In a preferred arrangement, therefore, the projections on the respective ink transfer rollers lie in axially-spaced circumferential rows, and are positioned axially so that the rows of projections on the red ink roller are in alignment with the rows of red projections on the printing plate; the rows of projections on the blue ink roller are in alignment with the rows of blue projections on the printing plate, etc. When three colors are used in this apparatus, therefore, the rows of projections on each individual ink transfer roller will be spaced apart by a distance 46 corresponding to three times the spacing between adjacent rows of projections on the printing plate. Furthermore, the respective rollers will be axially aligned with the printing plate such that the circumferential rows of projections thereon are axially displaced from the rows on each other roller by a distance 48 corresponding to the unit spacing 50 between adjacent rows of projections on the printing plate.
Quite obviously, in addition to the axial alignment discussed above, each of the rollers and cylinders in the press must be rotationally aligned to insure that the ink deposited by the ink transfer rollers on the blanket cylinder are properly, albeit selectively, picked from the blanket cylinder by the projections on the printing plate. Furthermore, the diameters of the various rotating elements, exclusive of the inking rolls, must be such that, during a given press run, the projections on the respective ink transfer rollers always strike a spot on the blanket cylinder carrying the same color. And, in similar manner, the projections provided on the printing plate must, in successive rotations, always contact the blanket cylinder at a spot carrying the desired color. Normally, therefore, the respective cylinders will be formed to be some whole multiple of one another, with respect to their diameters, for simplicity in maintaining the desired repetitive pattern.
It will be noted that, as shown in FIG. 7, the full pattern of ink is always laid down on the blanket cylinder regardless of the characteristics desired in the final reproduction whereas, quite obviously, something other than the complete ink pattern is usually transferred to the paper to provide the desired print. It is, of course, through the intelligence provided on the printing plate, as illustrated in FIG. 3, that the appropriate selection or rejection of ink from the blanket cylinder is effected. In this regard, mention has previously been made of the necessity for aligning the various cylinders both axially and rotationally in order to provide the precise inking desired. However, the requisite alignment between the ink transfer rollers and the blanket cylinder need not be remade solely because the printing plate is changed and, in theory, need never be adjusted, although in practical terms a periodic alignment adjustment will usually be necessary to compensate for wear, etc. In any event, the usual delicate registration problems are substantially minimized as compared to many of the other full color printing techniques.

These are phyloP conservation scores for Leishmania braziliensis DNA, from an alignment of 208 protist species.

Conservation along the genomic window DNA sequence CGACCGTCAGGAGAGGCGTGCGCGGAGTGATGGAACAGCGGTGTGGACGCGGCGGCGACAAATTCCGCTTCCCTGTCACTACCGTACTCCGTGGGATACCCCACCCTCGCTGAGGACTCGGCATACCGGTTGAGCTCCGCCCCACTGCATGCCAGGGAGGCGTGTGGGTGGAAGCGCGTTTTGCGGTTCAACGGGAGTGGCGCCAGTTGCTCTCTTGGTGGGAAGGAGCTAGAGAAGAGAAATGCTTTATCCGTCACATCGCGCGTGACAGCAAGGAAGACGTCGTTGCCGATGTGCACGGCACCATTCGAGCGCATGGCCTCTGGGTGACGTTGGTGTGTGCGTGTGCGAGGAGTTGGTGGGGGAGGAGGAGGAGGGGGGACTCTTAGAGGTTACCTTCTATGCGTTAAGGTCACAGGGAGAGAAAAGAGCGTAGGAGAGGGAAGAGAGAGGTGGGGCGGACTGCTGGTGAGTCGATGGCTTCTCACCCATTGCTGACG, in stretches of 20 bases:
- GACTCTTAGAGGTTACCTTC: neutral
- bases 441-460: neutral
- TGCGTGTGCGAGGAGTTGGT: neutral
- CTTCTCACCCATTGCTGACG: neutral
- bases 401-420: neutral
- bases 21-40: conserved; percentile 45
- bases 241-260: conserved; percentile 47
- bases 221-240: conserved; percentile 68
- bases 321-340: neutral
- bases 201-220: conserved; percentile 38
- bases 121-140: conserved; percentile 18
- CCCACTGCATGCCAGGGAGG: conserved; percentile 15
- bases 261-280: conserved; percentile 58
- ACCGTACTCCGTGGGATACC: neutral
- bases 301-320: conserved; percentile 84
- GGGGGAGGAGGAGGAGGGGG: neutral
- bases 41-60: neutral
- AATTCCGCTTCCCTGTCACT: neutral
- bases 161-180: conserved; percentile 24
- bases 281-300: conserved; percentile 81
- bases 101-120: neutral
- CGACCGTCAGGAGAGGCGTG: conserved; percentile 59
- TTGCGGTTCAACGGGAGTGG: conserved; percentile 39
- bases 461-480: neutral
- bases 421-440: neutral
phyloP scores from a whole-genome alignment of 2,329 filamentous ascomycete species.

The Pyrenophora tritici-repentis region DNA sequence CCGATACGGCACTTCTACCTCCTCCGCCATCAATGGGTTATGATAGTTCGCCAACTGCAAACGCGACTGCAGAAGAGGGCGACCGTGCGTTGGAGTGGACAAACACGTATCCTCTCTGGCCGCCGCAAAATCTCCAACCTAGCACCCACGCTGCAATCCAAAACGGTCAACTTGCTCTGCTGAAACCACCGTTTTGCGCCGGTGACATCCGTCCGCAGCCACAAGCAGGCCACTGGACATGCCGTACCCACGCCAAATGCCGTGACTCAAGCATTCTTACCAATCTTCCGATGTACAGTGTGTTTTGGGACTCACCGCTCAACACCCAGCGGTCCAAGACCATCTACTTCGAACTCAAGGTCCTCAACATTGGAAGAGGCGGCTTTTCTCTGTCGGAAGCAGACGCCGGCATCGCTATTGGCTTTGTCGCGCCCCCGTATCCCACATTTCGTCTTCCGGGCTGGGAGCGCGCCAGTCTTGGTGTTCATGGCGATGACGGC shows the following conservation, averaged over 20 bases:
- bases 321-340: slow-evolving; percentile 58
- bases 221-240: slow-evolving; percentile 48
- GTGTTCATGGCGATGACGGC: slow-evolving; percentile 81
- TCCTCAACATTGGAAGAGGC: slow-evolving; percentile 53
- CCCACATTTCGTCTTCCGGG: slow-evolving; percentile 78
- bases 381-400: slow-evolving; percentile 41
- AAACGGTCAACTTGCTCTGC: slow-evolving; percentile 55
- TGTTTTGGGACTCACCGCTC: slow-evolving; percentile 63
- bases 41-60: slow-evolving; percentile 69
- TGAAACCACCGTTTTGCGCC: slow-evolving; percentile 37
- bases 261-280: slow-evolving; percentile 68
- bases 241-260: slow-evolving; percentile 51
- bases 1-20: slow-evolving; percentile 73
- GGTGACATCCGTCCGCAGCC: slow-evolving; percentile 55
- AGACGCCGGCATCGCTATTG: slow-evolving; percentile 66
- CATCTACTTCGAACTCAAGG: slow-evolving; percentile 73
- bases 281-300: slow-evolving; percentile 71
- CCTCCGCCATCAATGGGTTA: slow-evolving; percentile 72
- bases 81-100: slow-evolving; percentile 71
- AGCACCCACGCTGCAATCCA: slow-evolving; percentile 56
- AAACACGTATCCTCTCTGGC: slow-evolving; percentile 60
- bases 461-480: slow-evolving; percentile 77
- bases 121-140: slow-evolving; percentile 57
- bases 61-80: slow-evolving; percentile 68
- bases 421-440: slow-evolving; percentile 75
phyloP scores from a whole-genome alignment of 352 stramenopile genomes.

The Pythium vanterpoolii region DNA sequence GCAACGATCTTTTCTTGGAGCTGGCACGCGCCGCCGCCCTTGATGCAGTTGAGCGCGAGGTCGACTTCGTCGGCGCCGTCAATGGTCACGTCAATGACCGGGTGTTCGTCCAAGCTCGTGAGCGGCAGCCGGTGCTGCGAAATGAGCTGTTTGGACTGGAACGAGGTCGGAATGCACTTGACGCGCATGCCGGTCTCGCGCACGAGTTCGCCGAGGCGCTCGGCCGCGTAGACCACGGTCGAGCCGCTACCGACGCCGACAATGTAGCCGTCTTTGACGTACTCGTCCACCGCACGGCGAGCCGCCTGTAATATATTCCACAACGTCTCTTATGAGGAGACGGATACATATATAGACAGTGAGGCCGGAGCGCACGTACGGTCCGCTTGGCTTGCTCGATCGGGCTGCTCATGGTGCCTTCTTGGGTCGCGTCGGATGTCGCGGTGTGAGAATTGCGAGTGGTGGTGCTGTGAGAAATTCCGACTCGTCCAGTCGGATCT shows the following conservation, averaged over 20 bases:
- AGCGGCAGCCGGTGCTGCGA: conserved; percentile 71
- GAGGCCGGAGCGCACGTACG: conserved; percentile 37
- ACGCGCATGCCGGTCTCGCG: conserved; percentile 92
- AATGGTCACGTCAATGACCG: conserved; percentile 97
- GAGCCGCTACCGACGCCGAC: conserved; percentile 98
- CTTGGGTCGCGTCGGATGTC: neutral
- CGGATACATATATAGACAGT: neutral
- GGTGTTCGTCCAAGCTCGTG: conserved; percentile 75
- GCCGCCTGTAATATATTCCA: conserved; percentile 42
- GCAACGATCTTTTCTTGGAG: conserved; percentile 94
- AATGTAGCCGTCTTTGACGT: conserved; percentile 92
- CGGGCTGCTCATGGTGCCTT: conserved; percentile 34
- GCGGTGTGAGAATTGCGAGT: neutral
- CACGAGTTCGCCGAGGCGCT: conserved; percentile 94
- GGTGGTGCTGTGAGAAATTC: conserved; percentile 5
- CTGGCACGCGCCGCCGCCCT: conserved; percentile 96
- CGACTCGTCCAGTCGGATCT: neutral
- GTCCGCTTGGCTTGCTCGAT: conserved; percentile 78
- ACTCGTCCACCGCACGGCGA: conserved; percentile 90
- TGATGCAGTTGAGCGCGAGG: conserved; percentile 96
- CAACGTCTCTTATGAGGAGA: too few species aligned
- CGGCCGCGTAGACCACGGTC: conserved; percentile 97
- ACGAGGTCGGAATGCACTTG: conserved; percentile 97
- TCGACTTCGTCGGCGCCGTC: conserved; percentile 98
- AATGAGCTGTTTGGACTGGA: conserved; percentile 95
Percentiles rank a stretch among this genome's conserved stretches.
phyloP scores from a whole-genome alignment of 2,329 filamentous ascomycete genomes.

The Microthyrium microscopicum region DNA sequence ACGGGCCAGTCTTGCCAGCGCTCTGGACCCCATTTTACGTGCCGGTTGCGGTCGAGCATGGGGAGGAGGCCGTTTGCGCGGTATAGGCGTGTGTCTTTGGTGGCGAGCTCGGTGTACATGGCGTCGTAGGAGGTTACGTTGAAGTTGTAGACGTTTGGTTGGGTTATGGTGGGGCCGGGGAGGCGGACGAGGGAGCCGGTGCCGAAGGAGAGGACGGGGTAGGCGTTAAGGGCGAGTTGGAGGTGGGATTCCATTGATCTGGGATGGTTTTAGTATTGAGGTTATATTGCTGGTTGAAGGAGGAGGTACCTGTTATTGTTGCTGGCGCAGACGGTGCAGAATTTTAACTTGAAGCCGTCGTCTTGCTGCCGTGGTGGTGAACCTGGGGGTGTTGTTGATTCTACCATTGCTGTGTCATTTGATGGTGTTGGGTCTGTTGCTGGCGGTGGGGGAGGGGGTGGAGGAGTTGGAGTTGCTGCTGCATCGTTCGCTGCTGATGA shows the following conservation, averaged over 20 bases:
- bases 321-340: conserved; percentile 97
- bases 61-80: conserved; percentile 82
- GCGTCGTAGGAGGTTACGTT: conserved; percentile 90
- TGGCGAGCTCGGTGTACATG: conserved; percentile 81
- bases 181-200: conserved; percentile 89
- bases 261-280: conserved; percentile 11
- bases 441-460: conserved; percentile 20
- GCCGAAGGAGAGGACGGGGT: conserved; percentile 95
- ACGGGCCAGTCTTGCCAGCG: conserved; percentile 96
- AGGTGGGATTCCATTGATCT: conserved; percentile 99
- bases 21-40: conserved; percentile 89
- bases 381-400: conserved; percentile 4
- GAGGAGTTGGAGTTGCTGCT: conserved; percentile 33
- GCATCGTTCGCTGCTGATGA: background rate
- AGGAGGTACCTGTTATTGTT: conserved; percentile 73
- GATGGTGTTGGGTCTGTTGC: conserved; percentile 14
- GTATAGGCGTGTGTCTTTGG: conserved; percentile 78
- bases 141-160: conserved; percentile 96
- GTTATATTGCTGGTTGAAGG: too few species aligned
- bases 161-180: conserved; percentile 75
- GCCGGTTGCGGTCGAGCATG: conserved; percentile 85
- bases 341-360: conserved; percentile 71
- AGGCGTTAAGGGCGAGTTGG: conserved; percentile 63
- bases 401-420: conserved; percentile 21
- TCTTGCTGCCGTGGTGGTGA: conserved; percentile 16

In addition to the high color saturation attainable with the close-packed, interlaced triangular array, another significant advantage is worth of mention at this point. It is, of course, desirable to maintain the developed area of each of the unit impressions on the paper of such small magnitude that the individual dots are not discernible to the naked eye. However, even when this is done in many of the current multi-color printing systems and, for that matter in many instances of conventional half-tone printing, the overall effect on the viewer is less than satisfactory. While the eye is unable to segregate each individual dot as printed, it is, nevertheless, frequently able to discern a distinct linear pattern made up of microscopic impressions laid without interruption in distinct rows. And this is particularly true in those instances where the orientation of the rows coincides with the normal direction of eye scan for the viewer. For this reason, it is a quite common practice to orient the various rows at some angle to the normal vertical and horizontal direction of eye scan. In the instant invention incorporating the preferred triangular array, while the various projections are arranged in distinct rows, the effect of lineation is, to a substantial degree, markedly reduced in most instances and completely eliminated in others, particularly in those areas wherein a plurality of colors are printed. When the complete ink pattern is laid down on the paper, there is not only no color lineation vertically and horizontally, but none in any direction.